The metaphor behind the idea of redemption is the purchase of a slave from the slave market. In the ancient world, slaves were bought and sold based upon an agreement on the purchase price. When the price was paid, the slave could be set free. Every person is born into slavery to sin. Our only hope is for the purchase price to be paid. When Jesus Christ died on the cross, He shed his blood and purchased us from sin’s slavery. If you were to go to Home Depot, which every man knows is the adult version of Toys R Us; you would find all kinds of tools and home improvement items. Every item has a sticker with a bar code on it. The bar code records the price of that item and when scanned, the price appears on the computer screen. If you want to legally take an item from Home Depot, you must pay the purchase price. When you pay the price, the item becomes yours. Jesus paid the price for our sins and we now belong to Him. His blood set us free from sin and now we have a new master–Jesus Christ. Our redemption is true because God says it’s true.
Romans 3:21-30 describes how we are justified and redeemed in Jesus Christ. This passage also describes that the work of Christ has secured propitiation for us. The New International Version of the Bible translates the term propitiation as “sacrifice of atonement.” The Greek word is hilasterion, and means a covering, especially the covering of atonement provided by the sprinkled blood in the Holy of Holies over the Ark of the Covenant. Remember Raiders of the Lost Ark? Well the Ark was placed in the Holy of Holies and upon it sat the Mercy Seat. Once a year, on the Day of Atonement, the high priest would sprinkle the blood on the Mercy Seat; it was the place where the transaction of atonement took place. In is justice, God demanded a punishment for sin but because of His mercy, He accepted the blood of a substitute. This is propitiation. God accepts the sacrifice of Jesus Christ as a punishment for our sins. His justice and wrath toward sin are satisfied and His mercy is expressed toward those who come to Him through the work of Christ. We will never receive God’s wrath because there is no condemnation in Christ. It is the true because God says it’s true.
The work of Jesus Christ gives us justification, redemption and propitiation. The work of Christ also gives us reconciliation. Romans 5:8-11 reveals,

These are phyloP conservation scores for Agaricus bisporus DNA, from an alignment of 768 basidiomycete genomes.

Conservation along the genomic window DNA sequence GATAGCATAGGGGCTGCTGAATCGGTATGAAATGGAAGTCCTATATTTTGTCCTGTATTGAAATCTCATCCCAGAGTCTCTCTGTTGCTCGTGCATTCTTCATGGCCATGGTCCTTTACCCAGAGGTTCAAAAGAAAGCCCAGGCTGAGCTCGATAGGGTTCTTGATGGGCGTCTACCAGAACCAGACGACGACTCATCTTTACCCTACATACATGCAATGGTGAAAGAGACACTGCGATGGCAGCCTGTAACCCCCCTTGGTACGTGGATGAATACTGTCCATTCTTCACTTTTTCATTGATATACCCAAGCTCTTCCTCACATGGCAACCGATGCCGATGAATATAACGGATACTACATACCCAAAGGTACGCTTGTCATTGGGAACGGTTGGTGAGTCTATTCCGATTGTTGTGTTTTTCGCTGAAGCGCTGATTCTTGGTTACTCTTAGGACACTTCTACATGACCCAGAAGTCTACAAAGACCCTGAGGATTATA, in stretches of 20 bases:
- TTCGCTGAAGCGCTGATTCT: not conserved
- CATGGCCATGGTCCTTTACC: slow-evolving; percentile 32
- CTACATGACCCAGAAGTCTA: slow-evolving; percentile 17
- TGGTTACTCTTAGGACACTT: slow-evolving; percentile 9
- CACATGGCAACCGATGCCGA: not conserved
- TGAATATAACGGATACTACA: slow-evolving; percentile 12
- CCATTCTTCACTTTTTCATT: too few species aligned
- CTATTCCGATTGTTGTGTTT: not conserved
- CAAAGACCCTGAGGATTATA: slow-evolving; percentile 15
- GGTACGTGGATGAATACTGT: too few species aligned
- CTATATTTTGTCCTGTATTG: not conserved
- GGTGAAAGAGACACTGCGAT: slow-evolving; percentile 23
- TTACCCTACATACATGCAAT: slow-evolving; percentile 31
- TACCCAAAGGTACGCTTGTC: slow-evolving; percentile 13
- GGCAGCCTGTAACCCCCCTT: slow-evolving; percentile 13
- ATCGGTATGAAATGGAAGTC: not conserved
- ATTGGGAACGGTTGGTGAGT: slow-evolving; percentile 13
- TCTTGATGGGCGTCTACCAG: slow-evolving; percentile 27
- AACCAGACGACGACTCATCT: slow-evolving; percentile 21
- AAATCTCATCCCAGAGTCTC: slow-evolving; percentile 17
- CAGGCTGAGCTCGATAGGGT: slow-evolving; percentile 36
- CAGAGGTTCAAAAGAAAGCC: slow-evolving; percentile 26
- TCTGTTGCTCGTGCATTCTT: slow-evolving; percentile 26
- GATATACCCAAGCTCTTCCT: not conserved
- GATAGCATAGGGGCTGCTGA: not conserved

But God demonstrates his own love for us in this: While we were still sinners, Christ died for us.9 Since we have now been justified by his blood, how much more shall we be saved from God’s wrath through him! 10 For if, when we were God’s enemies, we were reconciled to him through the death of his Son, how much more, having been reconciled, shall we be saved through his life! 11 Not only is this so, but we also rejoice in God through our Lord Jesus Christ, through whom we have now received reconciliation.
We have been reconciled to God through Jesus Christ. The backdrop to the idea of reconciliation is a broken relationship. Reconciliation is the removal of the barrier that alienates two parties, so that enemies can become friends. Because of the barrier of sin, men are enemies of God. Picture God being on one side of the Grand Canyon and humanity on the other side; the chasm is so great that no human action can bridge the distance. The good news of the gospel is that Jesus Christ is the bridge that connects us to God. Christ has removed the barrier of sin and we, who by nature and choice have been God’s enemies, can become His friends. Reconciliation is the truest thing about us because God says it’s true.
The gospel blessings of justification, redemption, propitiation and reconciliation are true for every believer. Our deepest identity is our new life in Jesus Christ because the truest thing about us is what God says is true!
Portions of this article were adapted from Facing Goliath by JP Jones
Rev JP Jones is the Senior Pastor of Crossline Church in Laguna Hills, CA. JP is the author of Facing Goliath published by Regal Books and an Adjunct Professor of Theology at Biola University.